Allen N. Brunwasser, in His Own Right and Ina Brunwasser, a Minor, Etc., Appellants, v. Albert F. Suave, D. R. Hale, Richard Morris, Harry Harding and Arthur R. Pomponio Individually and T/a King Arthur's Court, Appellees, 400 F.2d 600 (4th Cir. 1968)

Annotate this Case
U.S. Court of Appeals for the Fourth Circuit - 400 F.2d 600 (4th Cir. 1968) Argued May 10, 1968
Decided July 16, 1968

Allen N. Brunwasser, appellant, pro se.

Harry P. Friedlander, Arlington, Va. (Marshall H. Brooks, Arlington, Va., on brief), for appellee, Mark P. Friedlander, Jr.

Before SOBELOFF, WINTER and CRAVEN, Circuit Judges.

CRAVEN, Circuit Judge:

To Lawyer-Appellant Allen N. Brunwasser of Pittsburgh, Pa., life is a battle. His latest skirmish with which we are concerned is merely a sequel to his knockout victory over King Arthur's Court Motel in Arlington, Virginia. It all began on July 13, 1965, when King Arthur's Court, unfortunately as it turned out, rented a room to Brunwasser. After spending the night and transacting his Washington business the next day, Brunwasser returned to the motel some three to five hours after the posted check-out time, vacated his room and offered to pay one night's lodging. When the desk clerk protested the late departure, battle was joined. After some unpleasant words, Brunwasser departed the premises without paying the first night's lodging, not to mention any premium for staying over. Somewhat foolishly as it turned out, but not unreasonably as it seemed at the time, the desk clerk caused Brunwasser to be stopped by Arlington police officers as he proceeded along Lee Boulevard. He was put under technical arrest, detained ten minutes, and then allowed to proceed on his return to Pittsburgh. Charged with defrauding an innkeeper, Brunwasser was convicted in the lower state court and promptly appealed to a higher state court. At that point the motel decided to give it up as a bad job and further prosecution was discontinued. We are advised in oral argument that under Virginia law and procedure the effect was exactly the same as one of acquittal. The foreseeable result occurred. Brunwasser sued the owners of the motel and the Arlington policemen in the United States District Court for false arrest. He employed a skilled attorney, Mark P. Friedlander, Jr., who prosecuted his civil action with remarkable success, obtaining a jury verdict against the motel and the policemen in the sum of $3,500.1  Although the verdict seems to us excessive in view of the circumstances and the limited period of detention,2  the district judge entered judgment upon it, and no appeal was taken. Liability carriers for the motel and the policemen then issued checks for the total amounts of the judgments in the customary manner, i. e., payable to Brunwasser and his counsel of record, Mark P. Friedlander, Jr. Thus the stage was set for the second vendetta.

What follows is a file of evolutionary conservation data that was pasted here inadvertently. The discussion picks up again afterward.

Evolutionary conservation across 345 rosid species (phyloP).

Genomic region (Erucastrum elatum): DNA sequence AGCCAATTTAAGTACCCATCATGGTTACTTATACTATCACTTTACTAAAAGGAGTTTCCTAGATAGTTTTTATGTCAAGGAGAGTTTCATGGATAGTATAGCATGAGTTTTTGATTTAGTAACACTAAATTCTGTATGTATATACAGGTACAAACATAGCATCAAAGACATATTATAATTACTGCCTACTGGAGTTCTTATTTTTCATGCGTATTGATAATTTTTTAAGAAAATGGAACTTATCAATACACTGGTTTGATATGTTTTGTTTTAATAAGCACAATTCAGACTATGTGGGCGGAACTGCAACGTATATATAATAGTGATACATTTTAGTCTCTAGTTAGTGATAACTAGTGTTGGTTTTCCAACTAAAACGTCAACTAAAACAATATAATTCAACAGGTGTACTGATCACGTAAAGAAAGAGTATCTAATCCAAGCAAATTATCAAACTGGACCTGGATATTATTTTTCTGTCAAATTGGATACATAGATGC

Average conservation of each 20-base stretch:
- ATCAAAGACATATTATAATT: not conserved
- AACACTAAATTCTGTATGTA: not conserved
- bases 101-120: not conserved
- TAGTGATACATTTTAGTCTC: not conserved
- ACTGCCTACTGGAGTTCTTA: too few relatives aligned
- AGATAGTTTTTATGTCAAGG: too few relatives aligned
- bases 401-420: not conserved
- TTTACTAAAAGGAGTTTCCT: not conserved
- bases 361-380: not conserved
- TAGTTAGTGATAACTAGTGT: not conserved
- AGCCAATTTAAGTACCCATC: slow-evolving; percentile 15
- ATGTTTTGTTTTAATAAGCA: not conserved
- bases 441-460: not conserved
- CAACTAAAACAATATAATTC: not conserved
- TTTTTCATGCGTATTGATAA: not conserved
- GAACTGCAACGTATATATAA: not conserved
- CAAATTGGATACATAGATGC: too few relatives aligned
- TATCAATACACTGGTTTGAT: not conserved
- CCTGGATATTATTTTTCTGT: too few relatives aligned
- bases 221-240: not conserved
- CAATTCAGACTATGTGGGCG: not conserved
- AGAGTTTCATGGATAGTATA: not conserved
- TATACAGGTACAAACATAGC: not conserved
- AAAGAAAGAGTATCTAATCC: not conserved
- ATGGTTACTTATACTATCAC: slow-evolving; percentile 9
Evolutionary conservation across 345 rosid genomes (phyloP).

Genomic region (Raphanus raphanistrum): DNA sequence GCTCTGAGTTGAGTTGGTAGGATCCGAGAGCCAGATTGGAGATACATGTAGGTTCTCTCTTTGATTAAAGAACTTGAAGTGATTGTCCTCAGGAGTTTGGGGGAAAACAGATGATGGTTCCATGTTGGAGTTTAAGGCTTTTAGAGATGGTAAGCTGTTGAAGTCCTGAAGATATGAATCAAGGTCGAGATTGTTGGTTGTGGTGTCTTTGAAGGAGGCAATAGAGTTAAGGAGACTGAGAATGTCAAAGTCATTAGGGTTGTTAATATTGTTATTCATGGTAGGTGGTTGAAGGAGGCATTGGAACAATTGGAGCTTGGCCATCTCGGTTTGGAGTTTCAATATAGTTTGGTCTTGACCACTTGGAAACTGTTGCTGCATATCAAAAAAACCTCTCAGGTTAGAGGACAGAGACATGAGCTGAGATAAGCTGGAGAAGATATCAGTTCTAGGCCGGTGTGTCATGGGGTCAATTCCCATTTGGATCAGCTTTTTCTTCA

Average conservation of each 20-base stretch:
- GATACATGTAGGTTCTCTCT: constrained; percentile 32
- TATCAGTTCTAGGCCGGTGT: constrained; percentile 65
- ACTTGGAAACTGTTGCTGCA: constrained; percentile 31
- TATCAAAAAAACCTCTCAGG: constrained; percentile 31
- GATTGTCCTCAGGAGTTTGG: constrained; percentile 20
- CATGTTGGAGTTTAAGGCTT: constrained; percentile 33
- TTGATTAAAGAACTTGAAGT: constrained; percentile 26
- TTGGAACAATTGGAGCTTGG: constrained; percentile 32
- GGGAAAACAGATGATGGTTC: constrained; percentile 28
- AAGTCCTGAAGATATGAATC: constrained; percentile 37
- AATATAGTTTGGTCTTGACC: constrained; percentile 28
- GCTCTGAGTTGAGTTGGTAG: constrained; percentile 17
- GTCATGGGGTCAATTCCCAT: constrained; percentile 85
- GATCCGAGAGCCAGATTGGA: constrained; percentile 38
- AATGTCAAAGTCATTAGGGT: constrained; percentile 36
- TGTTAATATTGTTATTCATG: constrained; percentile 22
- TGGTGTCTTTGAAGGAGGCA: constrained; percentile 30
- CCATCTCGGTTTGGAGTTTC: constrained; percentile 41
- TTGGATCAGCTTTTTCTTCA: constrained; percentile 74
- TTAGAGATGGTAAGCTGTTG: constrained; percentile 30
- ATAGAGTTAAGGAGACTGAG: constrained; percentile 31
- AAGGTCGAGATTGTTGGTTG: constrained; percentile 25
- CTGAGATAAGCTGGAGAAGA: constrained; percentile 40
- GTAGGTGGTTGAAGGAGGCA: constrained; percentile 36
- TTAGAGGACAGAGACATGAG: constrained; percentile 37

After the lapse of many months, it became apparent to counsel for the losing defendants that the checks would not be cashed due to a dispute between Brunwasser and his attorney as to what fee, if any, counsel might be entitled to have. The motel and the policemen3  moved the court for permission to pay the $3,600 into the registry of the court in complete discharge of the obligation of the policemen and the motel under the prior judgments, and the motions were allowed. Thereafter, on July 14, 1967, Mark P. Friedlander, Jr. moved the court to enter an order allowing him the sum of $1,000 from the funds held in the registry of the court for services rendered as attorney in the suit against the motel and the policemen4  and notified Brunwasser that he would bring the motion on for hearing and determination on August 25, 1967, at 10 a. m.

On August 25, 1967, Brunwasser and Friedlander appeared before the United States District Judge. Brunwasser took the position before the court that it had no jurisdiction to permit the money to be paid into court and, secondly, that Friedlander had waived any right at all to a fee "by his arbitrary and coercive conduct" in refusing to endorse the checks without being assured that he would receive a portion of the proceeds. After a brief hearing the court overruled the objection to its jurisdiction and notified the parties that he would set a time for a hearing on the merits and would hear witnesses as to what is a fair and equitable fee on a later date. The matter was set down for hearing on October 20, 1967, but was apparently continued for the convenience of Brunwasser and was heard on November 10, 1967. On October 19, 1967, Brunwasser filed a "notice" which amounts to an answer to the motion of Friedlander. Attached to the so-called "notice" was a nine-page "motion" again contesting the jurisdiction of the court and for the first time demanding trial by jury.

The trial on November 10th began before the district judge without any mention of the recently filed motion for jury trial and without any protest that the judge was undertaking to proceed without a jury.5  After hearing the testimony of Friedlander, the district judge concluded that Friedlander had failed to establish a contract that he have $1,000 as a fee, and proceeded informally to determine facts and make conclusions of law on a quantum meruit basis. The court entered judgment that Friedlander have and recover from the $3,600 fund deposited in the court the sum of $800 as compensation for his services as attorney in producing the fund.